Once in D&B’s system, search Equifax and Experian’s web sites for the business. You can do this at www.creditsuite.com/reports. If there is a record with them, check it for correctness and completeness. If there are no records with them, go to the next step in the process.
By doing this, Experian and Equifax will have something to report on.
First you should build trade lines that report. This is also known as vendor credit. Then you’ll have an established credit profile, and you’ll get a business credit score.
And with an established business credit profile and score you can begin to get more credit.
These kinds of accounts tend to be for the things bought all the time, like marketing materials, ink and toner, and office furniture.
But first off, what is trade credit? These trade lines are credit issuers who will give you starter credit when you have none now. Terms are often Net 30, versus revolving.
Hence, if you get approval for $1,000 in vendor credit and use all of it, you need to pay that money back in a set term, like within 30 days on a Net 30 account.
Net 30 accounts have to be paid in full within 30 days. 60 accounts need to be paid in full within 60 days. In comparison with revolving accounts, you have a set time when you have to pay back what you borrowed or the credit you made use of.
To begin your business credit profile the proper way, you should get approval for vendor accounts that report to the business credit reporting agencies. When that’s done, you can then make use of the credit.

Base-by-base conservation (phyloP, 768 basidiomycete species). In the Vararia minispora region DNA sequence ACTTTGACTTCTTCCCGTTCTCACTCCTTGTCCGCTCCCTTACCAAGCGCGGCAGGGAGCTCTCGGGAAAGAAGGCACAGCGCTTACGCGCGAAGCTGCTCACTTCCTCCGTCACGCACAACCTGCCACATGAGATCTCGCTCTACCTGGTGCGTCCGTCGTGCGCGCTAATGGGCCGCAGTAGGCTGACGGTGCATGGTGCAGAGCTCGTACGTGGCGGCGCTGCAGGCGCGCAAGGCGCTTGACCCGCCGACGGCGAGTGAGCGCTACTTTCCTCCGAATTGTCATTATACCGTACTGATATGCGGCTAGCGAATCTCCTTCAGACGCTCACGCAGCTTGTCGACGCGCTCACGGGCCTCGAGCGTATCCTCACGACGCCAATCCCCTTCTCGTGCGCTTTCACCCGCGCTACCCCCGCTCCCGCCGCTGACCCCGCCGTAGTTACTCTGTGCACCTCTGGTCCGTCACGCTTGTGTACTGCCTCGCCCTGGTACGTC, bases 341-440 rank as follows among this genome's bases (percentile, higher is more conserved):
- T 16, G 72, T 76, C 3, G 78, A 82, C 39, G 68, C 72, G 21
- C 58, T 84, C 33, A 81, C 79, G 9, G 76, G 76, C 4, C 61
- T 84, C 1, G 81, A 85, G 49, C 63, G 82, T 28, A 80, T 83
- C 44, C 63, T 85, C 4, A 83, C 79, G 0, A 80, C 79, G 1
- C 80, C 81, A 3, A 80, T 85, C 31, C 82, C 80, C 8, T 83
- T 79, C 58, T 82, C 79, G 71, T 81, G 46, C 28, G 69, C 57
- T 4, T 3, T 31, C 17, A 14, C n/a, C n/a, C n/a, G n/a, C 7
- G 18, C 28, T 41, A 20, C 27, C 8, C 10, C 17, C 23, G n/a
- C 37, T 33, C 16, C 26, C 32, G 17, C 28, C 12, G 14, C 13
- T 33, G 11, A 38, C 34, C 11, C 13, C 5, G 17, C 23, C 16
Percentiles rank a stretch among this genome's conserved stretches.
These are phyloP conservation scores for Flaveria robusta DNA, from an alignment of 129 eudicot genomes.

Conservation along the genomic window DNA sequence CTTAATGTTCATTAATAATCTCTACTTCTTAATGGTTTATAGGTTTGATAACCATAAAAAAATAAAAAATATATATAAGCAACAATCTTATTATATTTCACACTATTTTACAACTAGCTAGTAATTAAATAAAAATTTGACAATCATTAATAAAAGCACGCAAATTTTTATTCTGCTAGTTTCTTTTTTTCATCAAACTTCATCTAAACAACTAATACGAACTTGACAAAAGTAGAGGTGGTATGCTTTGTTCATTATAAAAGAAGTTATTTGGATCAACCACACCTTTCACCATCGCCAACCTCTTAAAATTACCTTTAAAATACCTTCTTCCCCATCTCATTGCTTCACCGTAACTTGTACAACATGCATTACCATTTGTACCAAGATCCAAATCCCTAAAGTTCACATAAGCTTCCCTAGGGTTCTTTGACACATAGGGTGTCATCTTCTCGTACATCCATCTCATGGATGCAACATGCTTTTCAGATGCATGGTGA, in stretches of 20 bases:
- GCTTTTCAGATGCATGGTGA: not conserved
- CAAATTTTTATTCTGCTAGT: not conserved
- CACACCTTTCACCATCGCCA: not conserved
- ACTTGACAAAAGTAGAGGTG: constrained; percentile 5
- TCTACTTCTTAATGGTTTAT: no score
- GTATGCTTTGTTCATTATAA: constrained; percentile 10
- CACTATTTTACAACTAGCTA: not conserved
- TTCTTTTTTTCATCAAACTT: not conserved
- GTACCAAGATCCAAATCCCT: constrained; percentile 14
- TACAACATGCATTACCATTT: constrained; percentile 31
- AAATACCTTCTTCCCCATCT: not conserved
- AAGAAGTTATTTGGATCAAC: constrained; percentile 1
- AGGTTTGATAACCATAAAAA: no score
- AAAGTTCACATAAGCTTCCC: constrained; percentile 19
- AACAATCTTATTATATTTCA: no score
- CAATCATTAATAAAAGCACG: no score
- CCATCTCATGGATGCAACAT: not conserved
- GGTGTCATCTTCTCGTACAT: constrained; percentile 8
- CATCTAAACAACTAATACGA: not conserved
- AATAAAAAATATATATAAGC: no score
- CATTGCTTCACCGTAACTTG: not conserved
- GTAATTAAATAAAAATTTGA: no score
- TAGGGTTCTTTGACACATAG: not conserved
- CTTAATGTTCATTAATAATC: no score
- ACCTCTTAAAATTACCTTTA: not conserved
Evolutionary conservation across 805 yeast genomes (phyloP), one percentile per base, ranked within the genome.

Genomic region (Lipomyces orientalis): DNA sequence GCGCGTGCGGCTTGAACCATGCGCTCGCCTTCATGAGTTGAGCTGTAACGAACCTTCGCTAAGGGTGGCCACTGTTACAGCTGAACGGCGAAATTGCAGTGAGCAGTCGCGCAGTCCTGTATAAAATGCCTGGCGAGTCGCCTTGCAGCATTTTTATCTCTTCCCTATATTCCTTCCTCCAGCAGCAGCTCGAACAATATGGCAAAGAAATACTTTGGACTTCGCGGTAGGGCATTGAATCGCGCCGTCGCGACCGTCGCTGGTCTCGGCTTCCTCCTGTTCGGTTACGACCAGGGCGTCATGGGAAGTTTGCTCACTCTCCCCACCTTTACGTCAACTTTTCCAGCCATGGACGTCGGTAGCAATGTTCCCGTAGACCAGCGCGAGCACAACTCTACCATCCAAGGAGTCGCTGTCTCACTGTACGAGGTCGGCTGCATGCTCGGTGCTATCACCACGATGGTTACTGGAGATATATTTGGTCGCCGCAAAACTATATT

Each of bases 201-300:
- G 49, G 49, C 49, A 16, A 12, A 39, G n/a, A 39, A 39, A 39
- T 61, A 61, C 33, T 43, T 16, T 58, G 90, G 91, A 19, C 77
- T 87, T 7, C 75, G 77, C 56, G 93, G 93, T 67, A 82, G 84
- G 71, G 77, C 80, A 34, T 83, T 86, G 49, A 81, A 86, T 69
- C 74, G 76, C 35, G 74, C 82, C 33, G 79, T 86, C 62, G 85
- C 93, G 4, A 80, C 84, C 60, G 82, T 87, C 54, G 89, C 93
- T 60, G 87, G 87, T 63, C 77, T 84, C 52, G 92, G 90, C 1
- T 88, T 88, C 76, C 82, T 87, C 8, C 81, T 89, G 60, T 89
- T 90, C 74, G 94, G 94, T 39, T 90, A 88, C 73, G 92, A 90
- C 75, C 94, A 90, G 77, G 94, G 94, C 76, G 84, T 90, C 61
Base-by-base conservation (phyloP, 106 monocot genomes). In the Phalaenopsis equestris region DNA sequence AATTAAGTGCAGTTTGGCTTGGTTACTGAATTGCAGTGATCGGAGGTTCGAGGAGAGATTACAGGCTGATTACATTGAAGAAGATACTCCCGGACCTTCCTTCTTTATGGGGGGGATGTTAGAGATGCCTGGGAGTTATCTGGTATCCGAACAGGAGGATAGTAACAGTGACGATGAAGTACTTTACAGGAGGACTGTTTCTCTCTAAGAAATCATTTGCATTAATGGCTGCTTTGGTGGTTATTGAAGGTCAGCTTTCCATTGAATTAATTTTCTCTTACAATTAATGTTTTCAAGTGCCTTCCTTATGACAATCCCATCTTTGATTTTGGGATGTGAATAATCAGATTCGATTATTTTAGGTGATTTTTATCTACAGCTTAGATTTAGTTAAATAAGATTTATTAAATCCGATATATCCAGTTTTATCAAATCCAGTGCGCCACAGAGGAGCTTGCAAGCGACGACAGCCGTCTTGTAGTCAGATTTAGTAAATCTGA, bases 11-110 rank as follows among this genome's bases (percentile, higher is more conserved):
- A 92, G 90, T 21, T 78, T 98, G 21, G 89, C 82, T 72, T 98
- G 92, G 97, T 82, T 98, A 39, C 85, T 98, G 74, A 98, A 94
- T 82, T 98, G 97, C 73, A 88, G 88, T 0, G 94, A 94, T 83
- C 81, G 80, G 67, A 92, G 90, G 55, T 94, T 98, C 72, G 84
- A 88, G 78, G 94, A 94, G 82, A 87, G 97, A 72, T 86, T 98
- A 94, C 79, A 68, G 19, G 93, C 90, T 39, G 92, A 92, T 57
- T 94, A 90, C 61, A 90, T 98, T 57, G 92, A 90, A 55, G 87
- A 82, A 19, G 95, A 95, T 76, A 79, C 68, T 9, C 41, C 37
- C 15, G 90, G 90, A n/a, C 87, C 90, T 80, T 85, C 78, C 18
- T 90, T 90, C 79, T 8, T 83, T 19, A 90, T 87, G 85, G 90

Not every vendor can help in the same way true starter credit can. These are vendors that will grant an approval with very little effort. You also need them to be reporting to one or more of the big three CRAs: Dun & Bradstreet, Equifax, and Experian.
You want 3 of these to move onto the next step. Here are some stellar choices from us: https://www.creditsuite.com/blog/5-vendor-accounts-that-build-your-business-credit/
Non-Reporting Trade Accounts can also be helpful. While you do want trade accounts to report to a minimum of one of the CRAs, a trade account which does not report can yet be of some worth.
You can always ask non-reporting accounts for trade references. And also credit accounts of any sort will help you to better even out business expenditures, thereby making budgeting less complicated. These are companies like PayPal Credit, T-Mobile, and Best Buy.
Know what is happening with your credit. Make certain it is being reported and deal with any inaccuracies ASAP. Get in the habit of taking a look at credit reports. Dig into the specifics, not just the scores.
Update the data if there are mistakes or the data is incomplete.
So, what’s all this monitoring for? It’s to challenge any inaccuracies in your records. Mistakes in your credit report(s) can be taken care of.
Disputing credit report inaccuracies generally means you precisely itemize any charges you dispute.
Always use credit smartly! Don’t borrow more than what you can pay off. Monitor balances and deadlines for payments. Paying promptly and in full will do more to raise business credit scores than nearly anything else.
Building company credit pays. Good business credit scores help a small business get loans. Your credit issuer knows the small business can pay its financial obligations. They recognize the small business is bona fide.
The business’s EIN links to high scores and lenders won’t feel the need to ask for a personal guarantee.
Business credit is an asset which can help your company for many years to come. Learn more here and get started toward growing small business credit.